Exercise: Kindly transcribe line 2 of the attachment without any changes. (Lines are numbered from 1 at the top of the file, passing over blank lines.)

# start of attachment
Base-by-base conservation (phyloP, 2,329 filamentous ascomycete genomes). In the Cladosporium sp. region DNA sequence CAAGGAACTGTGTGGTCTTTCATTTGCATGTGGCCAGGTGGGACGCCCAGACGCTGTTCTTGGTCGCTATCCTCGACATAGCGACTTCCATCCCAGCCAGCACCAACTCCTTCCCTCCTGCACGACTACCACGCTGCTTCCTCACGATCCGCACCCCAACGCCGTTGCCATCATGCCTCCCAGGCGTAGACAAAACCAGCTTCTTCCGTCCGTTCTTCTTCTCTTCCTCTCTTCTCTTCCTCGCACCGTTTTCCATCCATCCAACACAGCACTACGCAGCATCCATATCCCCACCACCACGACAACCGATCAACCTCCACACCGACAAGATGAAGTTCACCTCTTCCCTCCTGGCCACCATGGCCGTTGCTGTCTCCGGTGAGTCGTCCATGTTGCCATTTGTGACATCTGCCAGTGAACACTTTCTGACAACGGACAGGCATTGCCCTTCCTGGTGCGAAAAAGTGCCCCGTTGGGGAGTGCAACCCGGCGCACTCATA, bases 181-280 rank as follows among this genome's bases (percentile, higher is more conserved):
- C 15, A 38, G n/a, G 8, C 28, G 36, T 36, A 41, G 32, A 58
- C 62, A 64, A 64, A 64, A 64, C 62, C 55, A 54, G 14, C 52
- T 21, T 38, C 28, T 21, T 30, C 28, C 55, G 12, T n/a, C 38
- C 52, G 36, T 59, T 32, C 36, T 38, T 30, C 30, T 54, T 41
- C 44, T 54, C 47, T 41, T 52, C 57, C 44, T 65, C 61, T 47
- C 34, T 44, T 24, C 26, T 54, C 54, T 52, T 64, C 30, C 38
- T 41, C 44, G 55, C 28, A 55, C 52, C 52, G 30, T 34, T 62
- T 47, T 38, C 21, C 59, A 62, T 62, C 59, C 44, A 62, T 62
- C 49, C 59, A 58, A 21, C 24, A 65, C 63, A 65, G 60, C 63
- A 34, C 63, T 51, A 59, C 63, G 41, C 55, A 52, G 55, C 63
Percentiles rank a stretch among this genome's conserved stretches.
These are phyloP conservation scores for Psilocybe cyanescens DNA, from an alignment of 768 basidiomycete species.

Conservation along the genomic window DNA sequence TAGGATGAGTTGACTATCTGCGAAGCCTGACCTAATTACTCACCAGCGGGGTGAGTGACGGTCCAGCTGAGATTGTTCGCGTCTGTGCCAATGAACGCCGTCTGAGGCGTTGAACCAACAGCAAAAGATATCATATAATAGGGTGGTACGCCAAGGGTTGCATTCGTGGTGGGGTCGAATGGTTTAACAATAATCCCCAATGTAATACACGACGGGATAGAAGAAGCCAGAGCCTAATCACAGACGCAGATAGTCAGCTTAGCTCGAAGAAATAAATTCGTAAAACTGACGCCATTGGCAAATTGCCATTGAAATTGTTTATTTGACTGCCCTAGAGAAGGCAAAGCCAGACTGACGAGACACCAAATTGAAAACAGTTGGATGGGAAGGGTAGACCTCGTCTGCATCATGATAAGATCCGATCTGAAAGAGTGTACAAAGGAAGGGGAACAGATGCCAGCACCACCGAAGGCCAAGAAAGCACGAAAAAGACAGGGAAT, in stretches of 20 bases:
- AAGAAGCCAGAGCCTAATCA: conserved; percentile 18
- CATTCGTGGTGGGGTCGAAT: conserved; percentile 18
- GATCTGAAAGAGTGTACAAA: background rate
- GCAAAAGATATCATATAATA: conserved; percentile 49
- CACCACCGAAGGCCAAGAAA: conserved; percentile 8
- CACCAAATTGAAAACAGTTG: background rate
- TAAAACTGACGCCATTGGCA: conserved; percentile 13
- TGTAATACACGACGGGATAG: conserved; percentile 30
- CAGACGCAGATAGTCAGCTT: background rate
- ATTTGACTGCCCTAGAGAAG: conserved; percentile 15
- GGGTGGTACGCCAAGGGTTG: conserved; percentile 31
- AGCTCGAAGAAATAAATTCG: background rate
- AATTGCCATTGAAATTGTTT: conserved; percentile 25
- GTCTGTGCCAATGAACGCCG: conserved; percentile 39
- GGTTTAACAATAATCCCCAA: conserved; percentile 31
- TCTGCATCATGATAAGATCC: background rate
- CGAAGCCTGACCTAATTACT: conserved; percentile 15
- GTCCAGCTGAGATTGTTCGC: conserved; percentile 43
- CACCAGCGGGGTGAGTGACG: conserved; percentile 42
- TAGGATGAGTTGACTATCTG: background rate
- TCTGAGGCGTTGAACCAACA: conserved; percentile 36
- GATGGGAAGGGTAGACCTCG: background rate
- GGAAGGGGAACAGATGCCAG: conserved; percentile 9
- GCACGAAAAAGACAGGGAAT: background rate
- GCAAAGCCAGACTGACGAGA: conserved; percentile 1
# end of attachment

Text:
- C 15, A 38, G n/a, G 8, C 28, G 36, T 36, A 41, G 32, A 58